By Matt Walks, Sports editor, Emerald Media Group and APSE student member
DETROIT — Deadspin editor Tim Burke was out picking citrus with his wife when the biggest story in the publication’s history landed in his inbox.
The rumor around the island, the email read, was that the dead Hawaiian girlfriend of Notre Dame Heisman candidate Manti Te'o didn’t exist.
The resulting story unveiled a surreal tale of lies, confusion, faith and lost love worthy of a Raymond Chandler novel, and begged one serious question about the industry: How did traditional news publications miss what essentially became a standard missing persons story?
Like the “life” of Lennay Kekua, the reasons are complex and often conflicting.
During a Friday afternoon session at the 2013 APSE Conference, Burke and fellow panelists discussed the genesis of the Te’o story and offered a reexamination of industry methods in the digital age.
When Deadspin published the story, just five days after receiving the tip in January, the story was almost written off entirely.
“For 45 minutes, the story was seen as a hoax, as an early April Fool’s joke,” Burke said. “Some thought it was a masterful and lengthy piece of satire.”
But even a cursory Google search warranted discrepancies that supported Deadspin’s story. The only reporting about Kekua, the girlfriend of one of the most popular players in college football, covered her death and its impact on Te’o. Nothing on her life, who she was, how she lived. Her appearance differed wildly in the rare photos of her.
Burke and his co-author, then-college student Jack Dickey, set up a Google Doc full of unanswered questions and set to work tracking Kekua down with online tools. Topsy uncovered deleted tweets. Facebook tips got the two in touch with the Tuiasasopo family, eventually revealed to be the hoax’s progenitors. A reverse image search revealed maybe the most damning piece of evidence: A photo of “Lennay Kekua” was actually of a woman named Diana, who lived in central California and knew the Tuiasasopos.
Their research methods underscore technology’s power in reporting and prove that even vigilant reporters like the South Bend Tribune’s Brian Hamilton and Chicago Times’ Eric Hansen can, over time, rely more on the words of their sources than the black-and-white facts available to anyone online.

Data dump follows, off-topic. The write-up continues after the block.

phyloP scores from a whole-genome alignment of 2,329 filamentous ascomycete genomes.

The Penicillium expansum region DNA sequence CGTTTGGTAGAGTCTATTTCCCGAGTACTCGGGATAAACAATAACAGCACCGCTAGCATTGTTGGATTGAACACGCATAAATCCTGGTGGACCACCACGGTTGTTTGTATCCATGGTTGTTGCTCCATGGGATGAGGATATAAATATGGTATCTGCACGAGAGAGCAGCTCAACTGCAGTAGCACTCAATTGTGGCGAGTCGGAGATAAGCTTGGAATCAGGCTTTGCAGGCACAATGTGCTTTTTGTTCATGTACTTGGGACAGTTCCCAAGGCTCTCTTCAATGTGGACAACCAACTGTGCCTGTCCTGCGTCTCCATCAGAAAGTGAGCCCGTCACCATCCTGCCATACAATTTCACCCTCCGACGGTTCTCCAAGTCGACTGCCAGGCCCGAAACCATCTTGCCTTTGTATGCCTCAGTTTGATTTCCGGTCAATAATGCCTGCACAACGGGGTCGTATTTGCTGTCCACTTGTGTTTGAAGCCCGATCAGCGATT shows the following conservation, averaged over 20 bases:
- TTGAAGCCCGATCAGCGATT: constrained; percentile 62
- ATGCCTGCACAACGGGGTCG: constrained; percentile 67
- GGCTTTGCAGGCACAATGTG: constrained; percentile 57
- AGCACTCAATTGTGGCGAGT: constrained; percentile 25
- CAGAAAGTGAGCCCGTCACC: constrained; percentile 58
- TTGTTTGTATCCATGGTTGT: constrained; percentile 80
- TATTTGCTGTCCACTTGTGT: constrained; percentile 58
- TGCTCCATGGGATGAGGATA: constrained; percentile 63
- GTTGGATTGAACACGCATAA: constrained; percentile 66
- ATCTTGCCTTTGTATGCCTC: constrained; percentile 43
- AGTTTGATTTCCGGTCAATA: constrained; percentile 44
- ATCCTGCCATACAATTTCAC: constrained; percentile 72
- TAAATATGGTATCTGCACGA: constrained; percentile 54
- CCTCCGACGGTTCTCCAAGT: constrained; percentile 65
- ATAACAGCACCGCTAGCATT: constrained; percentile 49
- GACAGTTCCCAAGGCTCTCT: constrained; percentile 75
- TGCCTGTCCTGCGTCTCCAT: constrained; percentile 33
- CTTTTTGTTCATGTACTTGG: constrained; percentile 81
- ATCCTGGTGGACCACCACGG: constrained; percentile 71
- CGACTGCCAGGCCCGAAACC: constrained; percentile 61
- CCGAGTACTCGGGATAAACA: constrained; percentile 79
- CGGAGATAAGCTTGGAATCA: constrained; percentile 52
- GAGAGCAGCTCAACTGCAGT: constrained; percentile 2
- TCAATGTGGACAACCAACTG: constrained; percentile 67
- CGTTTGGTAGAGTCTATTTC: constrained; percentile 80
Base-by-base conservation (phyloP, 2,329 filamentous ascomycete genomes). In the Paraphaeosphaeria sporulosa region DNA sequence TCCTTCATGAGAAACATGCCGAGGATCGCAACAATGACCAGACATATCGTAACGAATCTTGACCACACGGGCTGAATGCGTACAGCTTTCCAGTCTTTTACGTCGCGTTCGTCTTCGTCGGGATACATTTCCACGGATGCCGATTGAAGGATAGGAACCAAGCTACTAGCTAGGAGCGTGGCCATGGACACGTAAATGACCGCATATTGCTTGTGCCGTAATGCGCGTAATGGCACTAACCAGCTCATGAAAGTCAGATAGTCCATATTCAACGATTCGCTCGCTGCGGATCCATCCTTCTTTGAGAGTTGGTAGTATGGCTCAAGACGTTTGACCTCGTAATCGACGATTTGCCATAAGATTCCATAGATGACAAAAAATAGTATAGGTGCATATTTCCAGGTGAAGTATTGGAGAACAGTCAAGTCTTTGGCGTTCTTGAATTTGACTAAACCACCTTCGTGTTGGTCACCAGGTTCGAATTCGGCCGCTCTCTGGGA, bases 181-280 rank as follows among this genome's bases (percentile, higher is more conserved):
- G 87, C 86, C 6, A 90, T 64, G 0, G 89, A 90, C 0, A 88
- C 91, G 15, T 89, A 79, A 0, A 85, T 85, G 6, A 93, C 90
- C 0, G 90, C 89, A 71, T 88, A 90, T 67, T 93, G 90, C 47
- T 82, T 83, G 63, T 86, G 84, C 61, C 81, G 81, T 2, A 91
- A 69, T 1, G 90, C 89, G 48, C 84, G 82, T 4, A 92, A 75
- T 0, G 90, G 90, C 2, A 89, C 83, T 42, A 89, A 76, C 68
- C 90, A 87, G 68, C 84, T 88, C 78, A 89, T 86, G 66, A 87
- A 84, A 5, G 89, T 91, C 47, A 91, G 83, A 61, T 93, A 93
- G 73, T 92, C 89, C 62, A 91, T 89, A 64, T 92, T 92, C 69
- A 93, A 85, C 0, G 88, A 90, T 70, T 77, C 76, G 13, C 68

“This story should not have taken a tip to break,” Burke said. “When the girl died, all it took was a call to the Stanford Daily to see the story they wrote about their student that died of leukemia.”
Instead, national media relied on quotes from Te’o, Te’o’s father Brian, and Notre Dame officials, all of whom corroborated a fairy-tale romance cut short by cancer. The story seemed too good to be true — yet still never warranted a closer look by some of the best journalists in the country.
“We never had any suggestion that there was something missing,” said Bill Bilinski, sports editor of the South Bend (Ind.) Tribune. “I didn’t get a sense from the community that there was a desire to hear more about (Kekua). My feeling was that the community was ‘Teo’d out.’ ”
To be fair, Kekua’s “death” seems almost comically ill-reported in hindsight. At the time, even Teo’s bishop was fooled. But it’s a journalist’s responsibility to challenge everything, to ask the questions that may seem silly or tactless or redundant if it leads to a greater truth. It’s not a matter of wasting resources if the extra time it takes to call a university and ask for a transcript is fundamental to reporting a college superstar’s dead loved one.
Paul Skrbina of the Chicago Tribune conceded even more.
“As journalists, we’ve fallen in love with the idea that we pretend to know people,” Skrbina said. “Really, we only know what they’re like when they’re with us.”
That may be the biggest lesson of all.
Everyone in the industry wants to get to the truth. Reporters — the good ones, at least — want to believe they can accurately portray a player or coach with limited access. Sometimes, though, we have to just settle for the facts and hope it’s enough.
“We only know what someone’s like when they’re with us,” Burke said. “If an individual isn’t interesting enough to write a story based on what it was like to be with them in that limited time, maybe there isn’t a story there.”
Or, as in The Case of the Fictional Dead Girlfriend, sometimes the story’s there — it’s the subject that isn’t.